Saturday, 28 January 2017

Article 50 must not be a suicide pact

Most of my best guesses have been wrong on this blog. Sometimes your hopes become projections and at other times you just overestimate the competence of politicians. As far as that goes my new year's resolution was to stop betting against stupid. Plan for stupid and give them room to make it worse.

But then when you write a blog almost every day you assessment is very much governed by mood and the political backdrop of the day. Every day brings a little more information that forces a minor course correction. Sometimes I am given over to optimism, but on other days I can't see Mrs May making anything other than a pig's ear of Brexit.

What troubles me is that there are no indications that the government has a handle on it. David Davis does not inspire me with confidence, Mrs May is woefully under-informed, the spads are political appointees from the Toryboy chumocracy and the think tanks are producing total garbage. Meanwhile select committees are not getting good information, there is no hint of a plan and the few drops of insider gossip I get are not encouraging.

Worse still the internet debate is incredibly shallow. There are a few remainers dedicated to Brexit watching but they're getting hung up about WTO schedules, rules of origin and any future deal with the USA. While these are not insignificant, it's bicycle shed syndrome and they keep going over old ground because that is what they are comfortable with. It's a nice little routine to dine out on.

Meanwhile, the leavers have become ever more polarised willing to retweet anything from The Daily Express to Brexit Central - pretty much anything which reinforces the same old dogma. Very few are getting stuck into the detail or providing any substantive material that stands on merit. Even former Flexcit advocates are drifting back into the bog standard Brexiteer mold.

What further troubles me is that major voices who should be speaking up are only making a very superficial contribution. Airbus has in passing mentioned the need for customs cooperation and the need to avoid tariffs but they have potentially far bigger problems and I don't get the feeling that the technical issues are being taken as seriously as they should be.

As we note, there are significant problems with transposing law in the Great Repeal Bill, and MPs are too distracted with the sideshow of the Article 50 vote. There are few green or white papers on the issues, and if there is any serious effort going into interim and replacement policy then the government is being extremely tight lipped about it. I am not personally assured that any real work is in the offing because at that level the system does leak and we would by now be getting some idea of what the plan is.

All we have is a list of demands and aspirations form May and Davis, accompanied by the buffoonery of Johnson. It looks like we are surrendering major ground without even putting up a fight while having no contingency measures in place. Letting go of the EMA is a very serious business and I think the government is seriously underestimating the scope of how much influence EU agencies have.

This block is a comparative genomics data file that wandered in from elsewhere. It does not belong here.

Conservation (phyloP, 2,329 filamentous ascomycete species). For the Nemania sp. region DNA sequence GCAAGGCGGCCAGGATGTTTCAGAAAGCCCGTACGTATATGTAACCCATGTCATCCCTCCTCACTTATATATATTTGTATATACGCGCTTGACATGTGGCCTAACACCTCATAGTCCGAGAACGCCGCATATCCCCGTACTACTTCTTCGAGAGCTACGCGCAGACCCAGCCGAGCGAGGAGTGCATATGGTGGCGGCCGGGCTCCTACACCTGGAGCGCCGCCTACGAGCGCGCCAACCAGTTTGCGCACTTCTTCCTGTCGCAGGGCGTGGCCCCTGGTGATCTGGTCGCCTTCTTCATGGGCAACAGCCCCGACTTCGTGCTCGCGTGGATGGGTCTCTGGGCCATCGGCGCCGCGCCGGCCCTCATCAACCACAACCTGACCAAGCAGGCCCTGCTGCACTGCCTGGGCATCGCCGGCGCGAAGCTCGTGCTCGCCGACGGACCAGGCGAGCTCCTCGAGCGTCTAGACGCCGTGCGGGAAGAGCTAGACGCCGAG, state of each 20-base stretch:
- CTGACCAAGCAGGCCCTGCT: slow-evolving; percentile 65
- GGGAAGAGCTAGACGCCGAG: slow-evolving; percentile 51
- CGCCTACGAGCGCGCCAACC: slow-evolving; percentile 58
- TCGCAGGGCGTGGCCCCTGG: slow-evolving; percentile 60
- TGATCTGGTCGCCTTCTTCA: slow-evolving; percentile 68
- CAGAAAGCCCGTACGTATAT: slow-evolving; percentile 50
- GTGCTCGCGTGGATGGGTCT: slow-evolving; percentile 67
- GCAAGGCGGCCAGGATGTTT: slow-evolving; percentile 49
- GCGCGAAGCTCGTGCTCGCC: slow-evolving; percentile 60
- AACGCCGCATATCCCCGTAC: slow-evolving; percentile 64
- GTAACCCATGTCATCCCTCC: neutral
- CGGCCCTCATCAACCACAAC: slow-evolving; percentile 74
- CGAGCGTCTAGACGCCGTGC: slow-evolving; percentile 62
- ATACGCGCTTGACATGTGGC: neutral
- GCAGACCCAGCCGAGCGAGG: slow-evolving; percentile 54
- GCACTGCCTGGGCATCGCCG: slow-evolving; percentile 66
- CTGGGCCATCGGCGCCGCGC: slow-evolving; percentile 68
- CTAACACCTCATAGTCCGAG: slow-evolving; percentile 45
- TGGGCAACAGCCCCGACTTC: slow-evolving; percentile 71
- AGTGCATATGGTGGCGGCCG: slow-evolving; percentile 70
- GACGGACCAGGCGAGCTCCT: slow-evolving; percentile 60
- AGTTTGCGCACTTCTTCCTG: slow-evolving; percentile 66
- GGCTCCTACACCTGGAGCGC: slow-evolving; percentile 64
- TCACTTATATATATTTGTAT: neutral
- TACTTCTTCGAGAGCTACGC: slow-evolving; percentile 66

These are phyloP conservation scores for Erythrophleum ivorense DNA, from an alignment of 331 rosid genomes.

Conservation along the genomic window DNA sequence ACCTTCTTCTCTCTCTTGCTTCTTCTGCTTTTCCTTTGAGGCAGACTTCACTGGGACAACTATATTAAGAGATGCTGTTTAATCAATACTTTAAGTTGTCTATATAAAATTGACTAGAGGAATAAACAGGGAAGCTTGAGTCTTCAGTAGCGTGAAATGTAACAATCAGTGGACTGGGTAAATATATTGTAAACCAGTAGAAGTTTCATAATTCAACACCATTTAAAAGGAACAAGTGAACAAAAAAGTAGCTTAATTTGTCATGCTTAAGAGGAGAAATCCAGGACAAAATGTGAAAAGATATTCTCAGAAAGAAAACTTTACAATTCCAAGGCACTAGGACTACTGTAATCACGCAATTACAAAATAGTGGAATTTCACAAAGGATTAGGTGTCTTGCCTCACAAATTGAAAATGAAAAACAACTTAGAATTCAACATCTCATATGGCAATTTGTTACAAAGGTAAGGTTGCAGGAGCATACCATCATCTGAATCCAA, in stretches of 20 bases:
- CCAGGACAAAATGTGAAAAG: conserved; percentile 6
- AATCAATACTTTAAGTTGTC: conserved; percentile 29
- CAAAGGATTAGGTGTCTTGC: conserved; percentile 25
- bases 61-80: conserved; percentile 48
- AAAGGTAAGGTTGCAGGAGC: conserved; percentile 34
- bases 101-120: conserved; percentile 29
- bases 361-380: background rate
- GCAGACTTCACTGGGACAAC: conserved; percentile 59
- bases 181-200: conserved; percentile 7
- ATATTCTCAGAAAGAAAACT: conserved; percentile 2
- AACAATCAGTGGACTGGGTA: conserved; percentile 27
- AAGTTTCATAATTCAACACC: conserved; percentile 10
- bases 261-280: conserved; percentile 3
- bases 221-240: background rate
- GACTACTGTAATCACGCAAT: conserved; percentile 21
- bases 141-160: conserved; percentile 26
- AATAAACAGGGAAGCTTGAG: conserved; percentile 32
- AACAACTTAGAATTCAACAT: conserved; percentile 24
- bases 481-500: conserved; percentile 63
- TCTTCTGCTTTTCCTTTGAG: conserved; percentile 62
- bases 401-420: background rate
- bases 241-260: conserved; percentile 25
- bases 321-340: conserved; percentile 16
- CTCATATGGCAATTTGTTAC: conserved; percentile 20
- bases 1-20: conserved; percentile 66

People tell me I am being overly negative or exaggerating, and maybe I am, but I do have a degree of subject knowledge, albeit jumbled at times, and I am not seeing any indication that the government has much of a clue. No doubt we have some very bright people working in the Brexit department but without a plan and direction, they are just as in the dark as anyone else. Assets are only as good as your deployment strategy.

My working assumption was that as we got closer to the date of invoking Article 50 the Sir Humphreys would be whispering in ministerial ears and telling them the score but it increasingly appears that our "Rolls Royce civil service" is something of a myth. It would appear that dissenting voices have been shut out and expertise is thin on the ground.

Now you could read this as me having a galactic ego thinking I am superior to everyone else, and that once more I'm going to be proved wrong, and I sincerely hope I am, but even being as fair as I possibly can be, I don't get the feeling that the fullest extent of Brexit is being explored either in the public debate or the one behind closed doors. There are some good people making some worthwhile contributions here and there but mainly on the well travelled paths.

In that regard, when it comes to the Article 50 vote, MPs really need to step up to the plate. They must forget the politics of it for a moment. Yes there has been a decision to leave, and yes that must at some point be upheld, but MPs are the ones closest to government. They must use their sources to discern if the government has a handle on this.

Unless they can truthfully say Theresa May has a convincing grasp of the substantive issues, they must, as a matter of public duty, vote against Article 50. I want to leave the EU as much as any Brexiteer - but this is too important to casually wave through out of resignation. They warned us all that Brexit would be a leap in the dark yet now they are about to rubber stamp it. Given the grave consequences of failure, is that not a dereliction of their obligations?

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